# fluid dynamics in polar coordinates

On page 12 of Malham's fluid dynamics notes the following flow field is considered: $\boldsymbol u= (u,v) = (kx, -ky)$. It's easy to see in these Cartesian coordinates that this is solenoidal: $\nabla\cdot \boldsymbol u = k-k=0$, and he derives that the stream function is $\psi=kxy$.

Now he moves to polar coordinates of the same flow and denotes $\boldsymbol u=(u_r,u_\theta)=(kr\cos 2\theta, -kr\sin 2\theta)$. I don't see why this parametrisation is acceptable - why the factor of 2? I can kind of derive this if I parametrise the flow as $(u_r,u_\theta)=(kr\cos \alpha\theta, -kr\sin \alpha\theta)$ and then enforce $\nabla\cdot \boldsymbol u=0$ for the polar divergence operator, which yields that $\alpha=2$, but I still don't understand why this is the same flow as the original. Why am I allowed to deviate from $(u_r,u_\theta)=(kr\cos \theta, -kr\sin \theta)$?

The flow in polar coordinates must satisfy the appropriate dynamics. For example in the $r$ coordinate we need $dr/dt = u_r(r,\theta,t)$.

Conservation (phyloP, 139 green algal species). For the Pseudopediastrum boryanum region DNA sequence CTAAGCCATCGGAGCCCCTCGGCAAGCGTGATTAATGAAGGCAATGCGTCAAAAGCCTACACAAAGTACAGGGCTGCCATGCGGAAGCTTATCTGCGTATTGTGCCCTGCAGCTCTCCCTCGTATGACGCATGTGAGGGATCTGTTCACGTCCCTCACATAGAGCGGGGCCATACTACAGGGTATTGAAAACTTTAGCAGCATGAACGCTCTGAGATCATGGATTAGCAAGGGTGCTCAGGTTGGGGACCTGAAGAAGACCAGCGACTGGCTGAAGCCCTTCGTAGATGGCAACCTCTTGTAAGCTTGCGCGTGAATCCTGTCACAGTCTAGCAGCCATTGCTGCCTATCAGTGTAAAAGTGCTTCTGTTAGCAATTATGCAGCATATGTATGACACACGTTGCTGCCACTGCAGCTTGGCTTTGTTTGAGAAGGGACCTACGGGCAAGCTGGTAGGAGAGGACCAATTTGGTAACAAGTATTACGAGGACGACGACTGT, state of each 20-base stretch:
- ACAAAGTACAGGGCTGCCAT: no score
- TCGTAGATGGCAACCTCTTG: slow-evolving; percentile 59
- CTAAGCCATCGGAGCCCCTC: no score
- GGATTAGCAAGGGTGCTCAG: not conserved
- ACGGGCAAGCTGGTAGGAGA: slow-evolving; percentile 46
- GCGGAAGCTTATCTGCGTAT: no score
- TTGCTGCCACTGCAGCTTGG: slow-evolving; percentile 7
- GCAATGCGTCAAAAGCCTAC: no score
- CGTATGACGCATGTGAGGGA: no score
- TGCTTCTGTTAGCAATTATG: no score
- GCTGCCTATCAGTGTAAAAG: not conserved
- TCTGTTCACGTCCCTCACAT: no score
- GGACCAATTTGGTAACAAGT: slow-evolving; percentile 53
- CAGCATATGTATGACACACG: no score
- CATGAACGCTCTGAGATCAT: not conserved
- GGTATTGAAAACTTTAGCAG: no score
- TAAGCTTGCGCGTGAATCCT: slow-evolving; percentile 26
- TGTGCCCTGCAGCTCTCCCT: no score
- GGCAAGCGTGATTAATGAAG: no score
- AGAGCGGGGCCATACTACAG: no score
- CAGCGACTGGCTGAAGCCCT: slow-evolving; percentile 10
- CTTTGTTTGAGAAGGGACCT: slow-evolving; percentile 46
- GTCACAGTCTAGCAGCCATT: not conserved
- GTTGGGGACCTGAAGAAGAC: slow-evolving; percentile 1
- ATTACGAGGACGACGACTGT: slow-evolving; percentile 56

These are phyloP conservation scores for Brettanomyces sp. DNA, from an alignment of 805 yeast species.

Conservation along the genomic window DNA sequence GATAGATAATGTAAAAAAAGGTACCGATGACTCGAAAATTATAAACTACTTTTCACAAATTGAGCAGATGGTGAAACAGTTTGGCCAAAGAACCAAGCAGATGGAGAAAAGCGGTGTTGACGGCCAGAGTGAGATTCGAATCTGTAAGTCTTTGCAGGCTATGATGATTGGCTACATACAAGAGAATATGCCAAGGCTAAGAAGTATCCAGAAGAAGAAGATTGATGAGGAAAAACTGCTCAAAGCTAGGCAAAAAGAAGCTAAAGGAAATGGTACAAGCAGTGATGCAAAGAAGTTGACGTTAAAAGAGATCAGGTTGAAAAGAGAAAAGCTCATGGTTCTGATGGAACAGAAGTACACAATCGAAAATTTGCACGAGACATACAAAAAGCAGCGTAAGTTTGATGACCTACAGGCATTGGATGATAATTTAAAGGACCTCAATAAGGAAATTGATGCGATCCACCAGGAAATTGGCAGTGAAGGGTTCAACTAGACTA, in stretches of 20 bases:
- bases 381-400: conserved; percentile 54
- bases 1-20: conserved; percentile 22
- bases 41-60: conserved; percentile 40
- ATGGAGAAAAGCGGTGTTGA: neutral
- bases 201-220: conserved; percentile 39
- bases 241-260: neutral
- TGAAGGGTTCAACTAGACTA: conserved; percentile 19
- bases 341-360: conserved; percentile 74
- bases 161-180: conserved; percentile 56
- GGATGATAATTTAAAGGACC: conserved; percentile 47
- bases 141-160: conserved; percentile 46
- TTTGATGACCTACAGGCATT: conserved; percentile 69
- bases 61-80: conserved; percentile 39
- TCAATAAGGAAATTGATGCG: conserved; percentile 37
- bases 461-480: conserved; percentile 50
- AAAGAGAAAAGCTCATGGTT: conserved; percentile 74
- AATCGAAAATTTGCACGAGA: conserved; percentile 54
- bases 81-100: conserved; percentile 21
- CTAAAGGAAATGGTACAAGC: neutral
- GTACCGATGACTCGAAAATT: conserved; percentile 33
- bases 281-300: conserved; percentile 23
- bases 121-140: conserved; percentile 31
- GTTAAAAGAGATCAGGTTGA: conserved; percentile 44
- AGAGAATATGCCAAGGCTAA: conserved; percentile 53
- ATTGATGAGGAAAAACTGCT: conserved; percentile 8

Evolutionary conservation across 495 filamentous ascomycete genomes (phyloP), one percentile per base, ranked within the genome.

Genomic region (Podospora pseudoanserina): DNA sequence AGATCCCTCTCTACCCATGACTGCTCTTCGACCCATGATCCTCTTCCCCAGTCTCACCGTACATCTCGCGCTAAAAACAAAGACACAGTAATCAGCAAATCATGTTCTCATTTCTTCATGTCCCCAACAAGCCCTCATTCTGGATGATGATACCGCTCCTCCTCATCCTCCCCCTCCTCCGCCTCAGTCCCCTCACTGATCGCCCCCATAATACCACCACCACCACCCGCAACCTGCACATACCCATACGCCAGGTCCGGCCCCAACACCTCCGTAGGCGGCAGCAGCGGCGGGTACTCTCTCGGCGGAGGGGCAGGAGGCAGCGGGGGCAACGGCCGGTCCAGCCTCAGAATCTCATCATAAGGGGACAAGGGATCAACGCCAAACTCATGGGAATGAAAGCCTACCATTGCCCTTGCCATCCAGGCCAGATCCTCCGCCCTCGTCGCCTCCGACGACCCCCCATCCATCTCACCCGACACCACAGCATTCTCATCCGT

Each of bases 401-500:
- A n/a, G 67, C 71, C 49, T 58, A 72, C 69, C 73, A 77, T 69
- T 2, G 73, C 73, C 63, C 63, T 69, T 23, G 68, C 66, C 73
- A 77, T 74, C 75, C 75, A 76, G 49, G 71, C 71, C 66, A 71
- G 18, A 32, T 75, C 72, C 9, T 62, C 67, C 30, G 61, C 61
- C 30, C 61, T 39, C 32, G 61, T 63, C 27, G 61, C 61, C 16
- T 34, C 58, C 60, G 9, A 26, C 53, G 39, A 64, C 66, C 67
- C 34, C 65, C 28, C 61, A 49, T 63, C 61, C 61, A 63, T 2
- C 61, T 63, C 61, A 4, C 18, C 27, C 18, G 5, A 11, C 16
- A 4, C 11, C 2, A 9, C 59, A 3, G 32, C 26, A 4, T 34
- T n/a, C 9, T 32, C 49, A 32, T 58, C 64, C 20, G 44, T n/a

Now, $r=r(x(t),y(t))=\sqrt{x^2+y^2}$, so by the chain rule, \begin{align} \frac {dr}{dt} &= \frac {\partial r}{\partial x} \frac {dx}{dt} + \frac {\partial r}{\partial y}\frac {dy}{dt} \\ &= \frac xr u + \frac yr v \\ &= \frac kr(x^2 - y^2) \\ &= kr(\cos^2\theta - \sin^2\theta) \\ &= kr\cos 2\theta \end{align}
Similarly we can derive that $\frac {d\theta}{dt}=-k\sin 2\theta$, and take careful note that $u_\theta = rd\theta/dt$ since the function $\boldsymbol u=(u_r,u_\theta)$ is w.r.t. unit basis vectors, whilst $d\theta/dt$ is w.r.t. the raw parameters. That is $\boldsymbol u = u_r \hat r + u_\theta \hat \theta$ where these are unit vectors.